Tradecraft, Pt. 1: Pixar’s 22 Rules of Storytelling

Tradecraft, Pt. 1: Pixar’s 22 Rules of Storytelling

Tradecraft: noun \ˈtrād-ˌkraft\ – skill acquired through experience in a trade; often used to discuss skill in espionage.

One long standing hope since the Rabbit Room’s inception was that this online community would become a place where we look over one another’s shoulder’s at what we’re reading, thinking about, listening to and learning. In an effort to focus in on learning how to grow in art, life, and faith, I present this new Rabbit Room series: Tradecraft. These posts will look behind the curtain into the mechanics of how things work in the world of thinking, composing, engaging and creating. I hope the content of this series will reach well beyond the arts themselves and into every facet of life.

We begin with Pixar and the art of storytelling.

This past July, Emma Coats, a storyboard artist at Pixar, compiled a list of narrative wisdom gleaned from her years working in their animation studio. She originally released these insights as tweets, which accounts for the unusual abbreviations and contractions. Lots of wisdom here. She twote:

1: You admire a character for trying more than for their successes.

2: You gotta keep in mind what’s interesting to you as an audience, not what’s fun to do as a writer. They can be v. different.

3: Trying for theme is important, but you won’t see what the story is actually about til you’re at the end of it. Now rewrite.

4: Once upon a time there was ___. Every day, ___. One day ___. Because of that, ___. Because of that, ___. Until finally ___.

5: Simplify. Focus. Combine characters. Hop over detours. You’ll feel like you’re losing valuable stuff but it sets you free.

6: What is your character good at, comfortable with? Throw the polar opposite at them. Challenge them. How do they deal?

7: Come up with your ending before you figure out your middle. Seriously. Endings are hard, get yours working up front.

8: Finish your story, let go even if it’s not perfect. In an ideal world you have both, but move on. Do better next time.

9: When you’re stuck, make a list of what WOULDN’T happen next. Lots of times the material to get you unstuck will show up.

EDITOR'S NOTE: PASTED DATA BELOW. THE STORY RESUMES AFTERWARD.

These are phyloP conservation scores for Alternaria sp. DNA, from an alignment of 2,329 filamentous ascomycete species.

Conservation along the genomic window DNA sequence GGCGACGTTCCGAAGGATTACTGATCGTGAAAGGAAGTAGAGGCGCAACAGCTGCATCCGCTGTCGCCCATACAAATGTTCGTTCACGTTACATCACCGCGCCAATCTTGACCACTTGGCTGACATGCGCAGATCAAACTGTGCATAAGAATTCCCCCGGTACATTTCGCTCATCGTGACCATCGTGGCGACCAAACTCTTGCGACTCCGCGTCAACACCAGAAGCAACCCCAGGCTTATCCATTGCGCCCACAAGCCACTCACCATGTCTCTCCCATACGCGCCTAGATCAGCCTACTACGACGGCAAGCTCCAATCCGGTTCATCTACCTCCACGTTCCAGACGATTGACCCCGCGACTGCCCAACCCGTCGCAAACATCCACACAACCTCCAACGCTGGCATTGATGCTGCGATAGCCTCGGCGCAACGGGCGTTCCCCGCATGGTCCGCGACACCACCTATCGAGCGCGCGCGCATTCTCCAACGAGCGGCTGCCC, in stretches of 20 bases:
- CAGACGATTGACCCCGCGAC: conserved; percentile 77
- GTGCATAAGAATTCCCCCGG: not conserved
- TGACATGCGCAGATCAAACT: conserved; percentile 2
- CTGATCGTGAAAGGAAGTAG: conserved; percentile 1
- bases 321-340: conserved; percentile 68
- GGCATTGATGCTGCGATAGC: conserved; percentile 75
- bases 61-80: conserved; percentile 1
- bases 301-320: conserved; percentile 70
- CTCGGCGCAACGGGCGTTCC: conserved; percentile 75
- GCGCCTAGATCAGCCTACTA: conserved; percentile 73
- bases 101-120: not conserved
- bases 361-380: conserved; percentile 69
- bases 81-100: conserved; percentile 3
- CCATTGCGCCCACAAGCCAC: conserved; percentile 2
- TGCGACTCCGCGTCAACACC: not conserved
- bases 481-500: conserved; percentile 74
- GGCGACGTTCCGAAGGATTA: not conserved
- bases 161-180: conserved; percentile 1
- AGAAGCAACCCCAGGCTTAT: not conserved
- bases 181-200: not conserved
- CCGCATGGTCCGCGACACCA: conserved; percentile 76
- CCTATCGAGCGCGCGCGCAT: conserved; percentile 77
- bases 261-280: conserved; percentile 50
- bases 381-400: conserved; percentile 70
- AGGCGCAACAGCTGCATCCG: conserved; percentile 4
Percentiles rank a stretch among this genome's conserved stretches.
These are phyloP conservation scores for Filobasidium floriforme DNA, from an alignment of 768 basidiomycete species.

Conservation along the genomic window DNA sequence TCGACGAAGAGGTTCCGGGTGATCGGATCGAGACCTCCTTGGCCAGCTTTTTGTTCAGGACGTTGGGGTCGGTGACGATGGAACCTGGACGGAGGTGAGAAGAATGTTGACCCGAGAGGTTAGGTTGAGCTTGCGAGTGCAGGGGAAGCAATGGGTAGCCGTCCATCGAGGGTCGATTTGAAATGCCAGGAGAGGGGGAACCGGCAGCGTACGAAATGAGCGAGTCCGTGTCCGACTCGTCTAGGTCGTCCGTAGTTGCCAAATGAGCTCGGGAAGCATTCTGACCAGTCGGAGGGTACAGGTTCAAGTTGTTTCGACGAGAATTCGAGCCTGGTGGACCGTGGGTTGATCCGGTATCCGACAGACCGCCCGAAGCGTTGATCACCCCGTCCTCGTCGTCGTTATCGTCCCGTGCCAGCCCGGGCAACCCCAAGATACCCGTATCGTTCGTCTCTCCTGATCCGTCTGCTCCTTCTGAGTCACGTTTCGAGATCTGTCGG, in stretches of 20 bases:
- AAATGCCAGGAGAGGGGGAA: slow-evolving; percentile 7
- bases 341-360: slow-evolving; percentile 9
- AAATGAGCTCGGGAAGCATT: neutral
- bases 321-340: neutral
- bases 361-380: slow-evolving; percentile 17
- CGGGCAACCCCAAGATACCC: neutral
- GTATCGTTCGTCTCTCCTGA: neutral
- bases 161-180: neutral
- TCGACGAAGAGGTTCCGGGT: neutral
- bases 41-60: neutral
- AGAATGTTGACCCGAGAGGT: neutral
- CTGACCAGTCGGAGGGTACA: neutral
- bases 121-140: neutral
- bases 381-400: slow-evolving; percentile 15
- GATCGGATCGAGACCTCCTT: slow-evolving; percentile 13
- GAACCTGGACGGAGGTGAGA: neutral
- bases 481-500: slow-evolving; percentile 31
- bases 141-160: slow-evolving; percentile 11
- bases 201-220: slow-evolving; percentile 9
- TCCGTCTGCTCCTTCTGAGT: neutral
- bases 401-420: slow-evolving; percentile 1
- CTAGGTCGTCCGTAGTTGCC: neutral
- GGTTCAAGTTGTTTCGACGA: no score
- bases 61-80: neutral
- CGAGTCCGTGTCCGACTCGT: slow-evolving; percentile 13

10: Pull apart the stories you like. What you like in them is a part of you; you’ve got to recognize it before you can use it.

11: Putting it on paper lets you start fixing it. If it stays in your head, a perfect idea, you’ll never share it with anyone.

12: Discount the 1st thing that comes to mind. And the 2nd, 3rd, 4th, 5th – get the obvious out of the way. Surprise yourself.

13: Give your characters opinions. Passive/malleable might seem likable to you as you write, but it’s poison to the audience.

14: Why must you tell THIS story? What’s the belief burning within you that your story feeds off of? That’s the heart of it.

15: If you were your character, in this situation, how would you feel? Honesty lends credibility to unbelievable situations.

16: What are the stakes? Give us reason to root for the character. What happens if they don’t succeed? Stack the odds against.

17: No work is ever wasted. If it’s not working, let go and move on – it’ll come back around to be useful later.

18: You have to know yourself: the difference between doing your best & fussing. Story is testing, not refining.

19: Coincidences to get characters into trouble are great; coincidences to get them out of it are cheating.

20: Exercise: take the building blocks of a movie you dislike. How d’you rearrange them into what you DO like?

21: You gotta identify with your situation/characters, can’t just write ‘cool’. What would make YOU act that way?

22: What’s the essence of your story? Most economical telling of it? If you know that, you can build out from there.

 

What jumps out at you? Do any of these surprise you? Are there any you disagree with? Are there any you would add?

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